In a move that would have seemed impossible just a few years ago, Nintendo has released a commercial featuring gamers playing on Xbox One, celebrating the fact that the new version of Minecraft allows for "cross-play" between different devices.
The Microsoft-owned game's "Better Together" update was revealed last year but just launched on Switch this week, with the commercial showing a pair of players exploring and building together online. One player (in red) is using Nintendo's Joy-Cons and another player (in green) is holding an Xbox One controller. Some have hailed the video as an historic moment in gaming, while others read it as a clear jab from two of the industry's biggest players to their third rival: PlayStation.
Despite a great showing at the E3 games expo last week, PlayStation has been making headlines for all the wrong reasons after some gamers found they were unable to use their Epic accounts — needed to play the massively popular game Fortnite — on Nintendo Switch if they'd previously used them on PlayStation 4.
Several games, including Fortnite, Minecraft, Rocket League and Paladins, allow players to meet up and play together across different consoles and other devices including phones and PC. This is especially useful in co-operative games like Fortnite and Minecraft, where groups of players with a mix of phones, Switches or an Xbox can play together in the same room or in different countries. But while Sony has in the past allowed PlayStation games to connect with PC and phone players, it has repeatedly refused to open access to cross-play with Microsoft or Nintendo systems.
The Fortnite issue is especially upsetting for some, as it not only prevents them from playing with friends on other systems but also means their progress can't carry across from PlayStation to other devices. Even if they remove PlayStation from their Epic account, it can't be used on Xbox or Switch and they must start again.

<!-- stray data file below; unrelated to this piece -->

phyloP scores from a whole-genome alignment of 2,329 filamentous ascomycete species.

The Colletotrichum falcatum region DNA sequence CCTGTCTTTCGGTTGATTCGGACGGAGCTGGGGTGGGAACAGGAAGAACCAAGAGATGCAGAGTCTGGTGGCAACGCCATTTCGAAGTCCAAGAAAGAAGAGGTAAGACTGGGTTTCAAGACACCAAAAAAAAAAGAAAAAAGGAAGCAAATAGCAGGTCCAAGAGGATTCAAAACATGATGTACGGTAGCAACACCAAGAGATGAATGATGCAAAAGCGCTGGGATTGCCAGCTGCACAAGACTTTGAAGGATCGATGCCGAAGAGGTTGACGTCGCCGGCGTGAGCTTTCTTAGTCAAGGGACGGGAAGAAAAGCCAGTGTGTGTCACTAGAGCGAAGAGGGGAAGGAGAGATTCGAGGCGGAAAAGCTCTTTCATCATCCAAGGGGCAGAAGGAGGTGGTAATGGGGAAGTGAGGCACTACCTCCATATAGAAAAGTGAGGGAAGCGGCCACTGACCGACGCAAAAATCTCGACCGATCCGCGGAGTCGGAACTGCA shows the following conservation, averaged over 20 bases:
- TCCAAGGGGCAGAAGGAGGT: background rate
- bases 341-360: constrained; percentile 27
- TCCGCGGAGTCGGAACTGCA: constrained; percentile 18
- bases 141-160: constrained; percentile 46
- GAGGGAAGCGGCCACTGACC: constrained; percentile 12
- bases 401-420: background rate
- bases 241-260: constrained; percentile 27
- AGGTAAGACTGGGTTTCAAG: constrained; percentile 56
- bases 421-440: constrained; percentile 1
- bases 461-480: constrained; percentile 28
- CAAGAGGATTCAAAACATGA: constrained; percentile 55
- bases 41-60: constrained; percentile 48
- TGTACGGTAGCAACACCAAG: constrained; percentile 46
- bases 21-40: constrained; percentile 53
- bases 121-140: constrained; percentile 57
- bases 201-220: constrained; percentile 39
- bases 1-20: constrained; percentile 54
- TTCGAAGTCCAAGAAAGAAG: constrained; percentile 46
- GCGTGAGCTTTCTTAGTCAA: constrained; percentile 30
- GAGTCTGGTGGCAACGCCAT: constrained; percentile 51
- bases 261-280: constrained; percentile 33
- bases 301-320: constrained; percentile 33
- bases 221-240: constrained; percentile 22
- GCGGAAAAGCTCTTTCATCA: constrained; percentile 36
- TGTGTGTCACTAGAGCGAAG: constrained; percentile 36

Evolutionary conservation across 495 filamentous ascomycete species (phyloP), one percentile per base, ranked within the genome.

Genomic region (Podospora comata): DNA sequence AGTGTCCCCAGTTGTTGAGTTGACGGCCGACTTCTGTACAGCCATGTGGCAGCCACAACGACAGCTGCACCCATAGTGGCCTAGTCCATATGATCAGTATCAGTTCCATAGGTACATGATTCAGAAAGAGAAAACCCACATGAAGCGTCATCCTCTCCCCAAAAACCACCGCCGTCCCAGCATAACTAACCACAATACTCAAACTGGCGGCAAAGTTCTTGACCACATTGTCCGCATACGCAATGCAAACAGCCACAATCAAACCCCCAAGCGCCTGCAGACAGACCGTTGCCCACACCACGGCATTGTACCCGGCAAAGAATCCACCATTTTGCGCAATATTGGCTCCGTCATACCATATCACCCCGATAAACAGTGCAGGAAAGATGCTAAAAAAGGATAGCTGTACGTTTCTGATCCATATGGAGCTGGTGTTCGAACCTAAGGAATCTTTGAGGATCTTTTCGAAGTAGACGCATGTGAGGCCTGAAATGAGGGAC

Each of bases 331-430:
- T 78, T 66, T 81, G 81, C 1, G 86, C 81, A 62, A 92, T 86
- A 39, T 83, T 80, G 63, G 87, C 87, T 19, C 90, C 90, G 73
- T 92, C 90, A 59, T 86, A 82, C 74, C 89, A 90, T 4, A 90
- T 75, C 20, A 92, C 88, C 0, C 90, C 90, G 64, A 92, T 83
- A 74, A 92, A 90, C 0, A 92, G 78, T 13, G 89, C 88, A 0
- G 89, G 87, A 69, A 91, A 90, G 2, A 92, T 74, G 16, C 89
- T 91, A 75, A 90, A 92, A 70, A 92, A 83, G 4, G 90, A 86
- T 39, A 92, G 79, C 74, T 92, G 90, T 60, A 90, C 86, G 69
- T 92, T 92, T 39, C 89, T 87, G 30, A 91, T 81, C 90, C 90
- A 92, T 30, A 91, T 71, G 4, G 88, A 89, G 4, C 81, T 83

In a much-shared tweet, games media personality and noted PlayStation fan Greg Miller said Sony's strategy seems designed to keep people with PlayStation, but effectively does the opposite.
For its part Xbox has been embracing its connectivity with Nintendo Switch, with its most publicly visible executive — Larry "Major Nelson" Hryb — promoting the feature for both Fortnite and Minecraft.
At E3, Fairfax Media asked Sony Interactive Entertainment Europe’s chief operating officer, Simon Rutter, about the philosophy behind locking third party accounts to PlayStation, or blocking cross-play in general, but he declined to comment on the matter specifically.
Sony subsequently issued a statement to the BBC, which says in part: "With 79 million PS4s sold around the world and more than 80 million monthly active users on PlayStation Network, we’ve built a huge community of gamers who can play together on Fortnite and all online titles.
"We also offer Fortnite cross-play support with PC, Mac, iOS, and Android devices, expanding the opportunity for Fortnite fans on PS4 to play with even more gamers on other platforms."
Nintendo of America COO Reggie Fils-Aime made some pointed comments on the issue, as reported by IGN, without specifically referring to PlayStation.
"What competitors do is their decision to make. We believe being both developer-forward and fan-forward is in the best interest of the game," he said.
With Nintendo seemingly putting its money where its mouth is with the new trailer for Minecraft, which again can be played across all devices except when it comes to PlayStation players connecting with Xbox or Switch, the pressure on Sony to rethink its strategy only grows.
With millions more PlayStation 4 consoles sold than Xbox Ones — and with Switch arguably not a direct competitor to either machine — Sony is in a winning position and doesn't necessarily need to change its tune in order to win fans.
But its current position on PS4 cross-play and third party accounts is a bad look, especially for a system that became popular in the first place by openly rejecting Microsoft's (since reversed) anti-consumer platform restrictions.
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